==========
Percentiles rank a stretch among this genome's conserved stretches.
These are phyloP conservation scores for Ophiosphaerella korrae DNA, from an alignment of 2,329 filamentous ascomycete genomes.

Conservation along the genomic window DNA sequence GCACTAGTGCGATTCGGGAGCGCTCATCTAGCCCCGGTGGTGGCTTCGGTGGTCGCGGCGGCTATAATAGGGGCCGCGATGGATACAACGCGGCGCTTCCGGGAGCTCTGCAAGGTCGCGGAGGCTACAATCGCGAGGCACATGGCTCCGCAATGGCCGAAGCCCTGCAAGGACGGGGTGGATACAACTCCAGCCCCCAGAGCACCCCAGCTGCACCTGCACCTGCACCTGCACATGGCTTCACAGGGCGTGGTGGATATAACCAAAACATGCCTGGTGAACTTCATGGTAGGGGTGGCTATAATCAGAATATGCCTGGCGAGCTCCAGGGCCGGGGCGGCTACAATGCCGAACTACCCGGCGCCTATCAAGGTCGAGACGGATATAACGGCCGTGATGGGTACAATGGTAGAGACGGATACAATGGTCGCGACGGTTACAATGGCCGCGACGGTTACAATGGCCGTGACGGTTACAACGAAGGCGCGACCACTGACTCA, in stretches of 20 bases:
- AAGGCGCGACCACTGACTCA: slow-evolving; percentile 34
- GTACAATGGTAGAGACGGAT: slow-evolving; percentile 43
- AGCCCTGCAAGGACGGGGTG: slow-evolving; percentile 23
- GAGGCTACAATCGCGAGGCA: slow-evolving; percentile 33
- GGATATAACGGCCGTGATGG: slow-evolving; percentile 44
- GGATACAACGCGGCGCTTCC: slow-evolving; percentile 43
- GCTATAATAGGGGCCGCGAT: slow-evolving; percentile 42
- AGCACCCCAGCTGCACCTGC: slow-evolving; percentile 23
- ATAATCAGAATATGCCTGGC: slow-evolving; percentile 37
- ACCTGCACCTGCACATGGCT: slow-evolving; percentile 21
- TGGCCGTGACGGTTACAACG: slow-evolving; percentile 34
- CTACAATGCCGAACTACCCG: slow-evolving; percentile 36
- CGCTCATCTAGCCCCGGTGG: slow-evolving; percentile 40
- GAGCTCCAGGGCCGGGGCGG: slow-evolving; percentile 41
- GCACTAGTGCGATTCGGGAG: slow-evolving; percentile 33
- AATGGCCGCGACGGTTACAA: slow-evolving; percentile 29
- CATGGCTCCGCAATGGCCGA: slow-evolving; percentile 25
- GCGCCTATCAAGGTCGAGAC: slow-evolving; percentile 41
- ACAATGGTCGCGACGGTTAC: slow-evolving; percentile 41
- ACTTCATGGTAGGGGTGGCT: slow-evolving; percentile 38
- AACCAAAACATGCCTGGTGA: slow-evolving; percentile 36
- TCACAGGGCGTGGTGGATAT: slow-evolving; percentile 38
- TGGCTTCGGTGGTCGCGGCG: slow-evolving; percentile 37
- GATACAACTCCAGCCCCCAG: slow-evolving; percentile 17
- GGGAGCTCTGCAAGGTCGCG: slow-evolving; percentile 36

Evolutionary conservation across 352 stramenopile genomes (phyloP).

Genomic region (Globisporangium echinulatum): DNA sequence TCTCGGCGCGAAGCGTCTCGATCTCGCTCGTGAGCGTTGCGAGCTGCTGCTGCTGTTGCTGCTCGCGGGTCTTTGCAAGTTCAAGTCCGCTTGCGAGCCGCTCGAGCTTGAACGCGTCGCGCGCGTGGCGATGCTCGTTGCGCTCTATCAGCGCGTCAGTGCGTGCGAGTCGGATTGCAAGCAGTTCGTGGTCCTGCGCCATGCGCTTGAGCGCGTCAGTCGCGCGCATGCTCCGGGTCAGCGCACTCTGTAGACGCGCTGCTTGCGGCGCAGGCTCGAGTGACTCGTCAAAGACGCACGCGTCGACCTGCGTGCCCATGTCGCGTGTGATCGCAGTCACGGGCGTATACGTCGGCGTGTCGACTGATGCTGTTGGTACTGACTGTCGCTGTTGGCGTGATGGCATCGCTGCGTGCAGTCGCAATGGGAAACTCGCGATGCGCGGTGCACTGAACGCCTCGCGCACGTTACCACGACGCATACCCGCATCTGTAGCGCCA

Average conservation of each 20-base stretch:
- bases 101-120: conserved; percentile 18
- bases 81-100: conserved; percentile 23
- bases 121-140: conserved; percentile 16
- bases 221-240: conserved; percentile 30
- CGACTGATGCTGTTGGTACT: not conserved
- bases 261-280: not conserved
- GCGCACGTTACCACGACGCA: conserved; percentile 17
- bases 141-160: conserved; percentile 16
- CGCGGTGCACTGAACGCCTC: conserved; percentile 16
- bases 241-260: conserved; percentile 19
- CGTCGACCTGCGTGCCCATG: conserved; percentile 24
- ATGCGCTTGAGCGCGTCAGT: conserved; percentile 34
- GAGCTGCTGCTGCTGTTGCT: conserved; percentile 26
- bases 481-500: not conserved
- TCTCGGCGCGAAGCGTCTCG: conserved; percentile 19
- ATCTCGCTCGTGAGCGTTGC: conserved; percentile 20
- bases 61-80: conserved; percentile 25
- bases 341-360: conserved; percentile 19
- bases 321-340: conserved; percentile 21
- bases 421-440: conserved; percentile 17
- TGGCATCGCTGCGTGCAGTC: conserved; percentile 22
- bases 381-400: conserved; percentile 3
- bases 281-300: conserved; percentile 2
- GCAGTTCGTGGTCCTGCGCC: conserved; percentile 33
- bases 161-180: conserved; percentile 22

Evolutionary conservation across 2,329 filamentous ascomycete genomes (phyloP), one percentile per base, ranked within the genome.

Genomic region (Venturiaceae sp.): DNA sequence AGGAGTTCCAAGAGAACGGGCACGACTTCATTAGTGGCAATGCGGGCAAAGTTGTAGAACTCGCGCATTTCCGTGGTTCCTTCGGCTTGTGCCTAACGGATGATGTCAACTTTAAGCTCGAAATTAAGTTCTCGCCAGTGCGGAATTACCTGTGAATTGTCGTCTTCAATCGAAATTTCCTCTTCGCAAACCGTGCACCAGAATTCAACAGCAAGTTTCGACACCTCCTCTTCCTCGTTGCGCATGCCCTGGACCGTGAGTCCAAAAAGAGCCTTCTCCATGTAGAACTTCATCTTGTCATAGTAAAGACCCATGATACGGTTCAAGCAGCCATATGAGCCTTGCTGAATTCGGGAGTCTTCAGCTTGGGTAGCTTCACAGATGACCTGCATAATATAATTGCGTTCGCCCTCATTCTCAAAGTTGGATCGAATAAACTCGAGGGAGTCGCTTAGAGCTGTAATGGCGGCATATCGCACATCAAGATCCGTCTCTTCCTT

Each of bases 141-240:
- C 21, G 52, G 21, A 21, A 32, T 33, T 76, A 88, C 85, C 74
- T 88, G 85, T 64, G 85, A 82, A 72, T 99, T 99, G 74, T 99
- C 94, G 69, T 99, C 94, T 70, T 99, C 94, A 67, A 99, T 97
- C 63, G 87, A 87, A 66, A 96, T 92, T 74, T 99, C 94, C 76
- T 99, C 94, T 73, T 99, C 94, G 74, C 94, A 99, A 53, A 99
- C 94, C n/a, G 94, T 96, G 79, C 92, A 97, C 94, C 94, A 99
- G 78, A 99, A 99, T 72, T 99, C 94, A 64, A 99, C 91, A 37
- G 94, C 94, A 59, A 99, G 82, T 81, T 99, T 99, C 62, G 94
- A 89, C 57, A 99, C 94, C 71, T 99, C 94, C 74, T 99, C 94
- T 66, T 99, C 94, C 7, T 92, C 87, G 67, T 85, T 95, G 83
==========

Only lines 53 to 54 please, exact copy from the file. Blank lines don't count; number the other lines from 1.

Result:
- bases 381-400: conserved; percentile 3
- bases 281-300: conserved; percentile 2